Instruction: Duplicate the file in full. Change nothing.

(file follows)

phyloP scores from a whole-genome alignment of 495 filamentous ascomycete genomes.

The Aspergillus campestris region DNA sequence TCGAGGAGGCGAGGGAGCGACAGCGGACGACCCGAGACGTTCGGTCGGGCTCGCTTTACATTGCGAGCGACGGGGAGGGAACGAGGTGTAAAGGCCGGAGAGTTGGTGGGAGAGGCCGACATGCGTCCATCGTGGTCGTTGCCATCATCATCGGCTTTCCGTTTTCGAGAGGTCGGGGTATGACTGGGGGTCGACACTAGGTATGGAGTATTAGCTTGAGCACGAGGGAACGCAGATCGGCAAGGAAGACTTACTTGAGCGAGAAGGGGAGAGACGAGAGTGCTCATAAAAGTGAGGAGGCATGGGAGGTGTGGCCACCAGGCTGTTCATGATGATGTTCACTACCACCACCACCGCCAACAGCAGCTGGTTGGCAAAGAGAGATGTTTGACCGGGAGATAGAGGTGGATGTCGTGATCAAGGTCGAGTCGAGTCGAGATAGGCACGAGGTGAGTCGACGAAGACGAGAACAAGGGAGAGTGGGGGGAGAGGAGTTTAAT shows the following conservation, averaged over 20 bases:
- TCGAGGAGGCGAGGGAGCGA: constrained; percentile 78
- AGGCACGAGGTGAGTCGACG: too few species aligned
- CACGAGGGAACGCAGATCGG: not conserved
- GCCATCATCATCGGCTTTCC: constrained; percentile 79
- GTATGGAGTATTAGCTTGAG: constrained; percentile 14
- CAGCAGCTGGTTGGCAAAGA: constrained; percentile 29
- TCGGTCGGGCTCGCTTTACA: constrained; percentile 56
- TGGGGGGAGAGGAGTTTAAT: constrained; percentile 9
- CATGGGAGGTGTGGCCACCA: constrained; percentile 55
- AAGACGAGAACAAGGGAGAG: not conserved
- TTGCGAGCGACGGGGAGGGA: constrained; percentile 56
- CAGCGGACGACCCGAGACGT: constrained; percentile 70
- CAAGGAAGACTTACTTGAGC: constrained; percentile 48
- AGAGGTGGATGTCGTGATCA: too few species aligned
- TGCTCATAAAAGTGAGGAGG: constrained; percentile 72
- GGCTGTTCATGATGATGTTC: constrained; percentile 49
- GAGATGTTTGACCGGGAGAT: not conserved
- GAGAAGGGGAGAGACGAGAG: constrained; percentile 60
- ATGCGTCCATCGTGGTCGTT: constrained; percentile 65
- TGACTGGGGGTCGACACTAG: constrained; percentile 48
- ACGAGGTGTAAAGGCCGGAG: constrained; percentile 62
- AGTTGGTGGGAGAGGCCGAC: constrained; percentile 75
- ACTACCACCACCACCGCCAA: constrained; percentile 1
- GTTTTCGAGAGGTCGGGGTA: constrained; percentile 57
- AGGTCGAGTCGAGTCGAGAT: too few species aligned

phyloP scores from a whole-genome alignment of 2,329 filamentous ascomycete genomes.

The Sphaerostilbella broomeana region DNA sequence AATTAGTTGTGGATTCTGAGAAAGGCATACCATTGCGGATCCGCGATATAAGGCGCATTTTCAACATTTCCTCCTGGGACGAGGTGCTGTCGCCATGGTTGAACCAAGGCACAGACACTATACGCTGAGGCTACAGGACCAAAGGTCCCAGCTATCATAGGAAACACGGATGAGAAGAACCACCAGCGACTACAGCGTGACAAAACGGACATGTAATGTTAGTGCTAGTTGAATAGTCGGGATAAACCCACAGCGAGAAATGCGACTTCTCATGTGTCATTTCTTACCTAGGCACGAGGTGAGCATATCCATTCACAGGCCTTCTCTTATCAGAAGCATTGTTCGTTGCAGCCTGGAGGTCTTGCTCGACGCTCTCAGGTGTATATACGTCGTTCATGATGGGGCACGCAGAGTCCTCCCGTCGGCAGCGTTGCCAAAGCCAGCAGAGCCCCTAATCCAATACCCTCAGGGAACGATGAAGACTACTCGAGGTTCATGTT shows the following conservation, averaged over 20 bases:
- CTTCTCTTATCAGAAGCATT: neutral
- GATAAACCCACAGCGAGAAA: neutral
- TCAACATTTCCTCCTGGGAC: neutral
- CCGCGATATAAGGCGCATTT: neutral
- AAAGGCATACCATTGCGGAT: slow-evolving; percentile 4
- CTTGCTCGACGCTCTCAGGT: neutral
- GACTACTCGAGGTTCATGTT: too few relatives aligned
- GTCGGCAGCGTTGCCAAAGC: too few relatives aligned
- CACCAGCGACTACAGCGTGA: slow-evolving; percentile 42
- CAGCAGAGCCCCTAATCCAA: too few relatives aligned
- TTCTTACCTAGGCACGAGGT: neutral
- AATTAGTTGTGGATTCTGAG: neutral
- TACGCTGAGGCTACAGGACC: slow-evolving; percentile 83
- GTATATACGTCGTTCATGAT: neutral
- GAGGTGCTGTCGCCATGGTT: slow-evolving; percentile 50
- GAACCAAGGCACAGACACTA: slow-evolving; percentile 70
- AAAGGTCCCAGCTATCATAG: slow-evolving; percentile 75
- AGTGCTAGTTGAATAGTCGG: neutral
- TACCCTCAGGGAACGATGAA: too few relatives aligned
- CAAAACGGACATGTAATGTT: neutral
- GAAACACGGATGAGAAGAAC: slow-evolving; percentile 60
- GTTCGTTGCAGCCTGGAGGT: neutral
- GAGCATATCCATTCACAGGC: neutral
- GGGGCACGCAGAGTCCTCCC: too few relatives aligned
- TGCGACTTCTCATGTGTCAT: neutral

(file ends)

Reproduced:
phyloP scores from a whole-genome alignment of 495 filamentous ascomycete genomes.

The Aspergillus campestris region DNA sequence TCGAGGAGGCGAGGGAGCGACAGCGGACGACCCGAGACGTTCGGTCGGGCTCGCTTTACATTGCGAGCGACGGGGAGGGAACGAGGTGTAAAGGCCGGAGAGTTGGTGGGAGAGGCCGACATGCGTCCATCGTGGTCGTTGCCATCATCATCGGCTTTCCGTTTTCGAGAGGTCGGGGTATGACTGGGGGTCGACACTAGGTATGGAGTATTAGCTTGAGCACGAGGGAACGCAGATCGGCAAGGAAGACTTACTTGAGCGAGAAGGGGAGAGACGAGAGTGCTCATAAAAGTGAGGAGGCATGGGAGGTGTGGCCACCAGGCTGTTCATGATGATGTTCACTACCACCACCACCGCCAACAGCAGCTGGTTGGCAAAGAGAGATGTTTGACCGGGAGATAGAGGTGGATGTCGTGATCAAGGTCGAGTCGAGTCGAGATAGGCACGAGGTGAGTCGACGAAGACGAGAACAAGGGAGAGTGGGGGGAGAGGAGTTTAAT shows the following conservation, averaged over 20 bases:
- TCGAGGAGGCGAGGGAGCGA: constrained; percentile 78
- AGGCACGAGGTGAGTCGACG: too few species aligned
- CACGAGGGAACGCAGATCGG: not conserved
- GCCATCATCATCGGCTTTCC: constrained; percentile 79
- GTATGGAGTATTAGCTTGAG: constrained; percentile 14
- CAGCAGCTGGTTGGCAAAGA: constrained; percentile 29
- TCGGTCGGGCTCGCTTTACA: constrained; percentile 56
- TGGGGGGAGAGGAGTTTAAT: constrained; percentile 9
- CATGGGAGGTGTGGCCACCA: constrained; percentile 55
- AAGACGAGAACAAGGGAGAG: not conserved
- TTGCGAGCGACGGGGAGGGA: constrained; percentile 56
- CAGCGGACGACCCGAGACGT: constrained; percentile 70
- CAAGGAAGACTTACTTGAGC: constrained; percentile 48
- AGAGGTGGATGTCGTGATCA: too few species aligned
- TGCTCATAAAAGTGAGGAGG: constrained; percentile 72
- GGCTGTTCATGATGATGTTC: constrained; percentile 49
- GAGATGTTTGACCGGGAGAT: not conserved
- GAGAAGGGGAGAGACGAGAG: constrained; percentile 60
- ATGCGTCCATCGTGGTCGTT: constrained; percentile 65
- TGACTGGGGGTCGACACTAG: constrained; percentile 48
- ACGAGGTGTAAAGGCCGGAG: constrained; percentile 62
- AGTTGGTGGGAGAGGCCGAC: constrained; percentile 75
- ACTACCACCACCACCGCCAA: constrained; percentile 1
- GTTTTCGAGAGGTCGGGGTA: constrained; percentile 57
- AGGTCGAGTCGAGTCGAGAT: too few species aligned

phyloP scores from a whole-genome alignment of 2,329 filamentous ascomycete genomes.

The Sphaerostilbella broomeana region DNA sequence AATTAGTTGTGGATTCTGAGAAAGGCATACCATTGCGGATCCGCGATATAAGGCGCATTTTCAACATTTCCTCCTGGGACGAGGTGCTGTCGCCATGGTTGAACCAAGGCACAGACACTATACGCTGAGGCTACAGGACCAAAGGTCCCAGCTATCATAGGAAACACGGATGAGAAGAACCACCAGCGACTACAGCGTGACAAAACGGACATGTAATGTTAGTGCTAGTTGAATAGTCGGGATAAACCCACAGCGAGAAATGCGACTTCTCATGTGTCATTTCTTACCTAGGCACGAGGTGAGCATATCCATTCACAGGCCTTCTCTTATCAGAAGCATTGTTCGTTGCAGCCTGGAGGTCTTGCTCGACGCTCTCAGGTGTATATACGTCGTTCATGATGGGGCACGCAGAGTCCTCCCGTCGGCAGCGTTGCCAAAGCCAGCAGAGCCCCTAATCCAATACCCTCAGGGAACGATGAAGACTACTCGAGGTTCATGTT shows the following conservation, averaged over 20 bases:
- CTTCTCTTATCAGAAGCATT: neutral
- GATAAACCCACAGCGAGAAA: neutral
- TCAACATTTCCTCCTGGGAC: neutral
- CCGCGATATAAGGCGCATTT: neutral
- AAAGGCATACCATTGCGGAT: slow-evolving; percentile 4
- CTTGCTCGACGCTCTCAGGT: neutral
- GACTACTCGAGGTTCATGTT: too few relatives aligned
- GTCGGCAGCGTTGCCAAAGC: too few relatives aligned
- CACCAGCGACTACAGCGTGA: slow-evolving; percentile 42
- CAGCAGAGCCCCTAATCCAA: too few relatives aligned
- TTCTTACCTAGGCACGAGGT: neutral
- AATTAGTTGTGGATTCTGAG: neutral
- TACGCTGAGGCTACAGGACC: slow-evolving; percentile 83
- GTATATACGTCGTTCATGAT: neutral
- GAGGTGCTGTCGCCATGGTT: slow-evolving; percentile 50
- GAACCAAGGCACAGACACTA: slow-evolving; percentile 70
- AAAGGTCCCAGCTATCATAG: slow-evolving; percentile 75
- AGTGCTAGTTGAATAGTCGG: neutral
- TACCCTCAGGGAACGATGAA: too few relatives aligned
- CAAAACGGACATGTAATGTT: neutral
- GAAACACGGATGAGAAGAAC: slow-evolving; percentile 60
- GTTCGTTGCAGCCTGGAGGT: neutral
- GAGCATATCCATTCACAGGC: neutral
- GGGGCACGCAGAGTCCTCCC: too few relatives aligned
- TGCGACTTCTCATGTGTCAT: neutral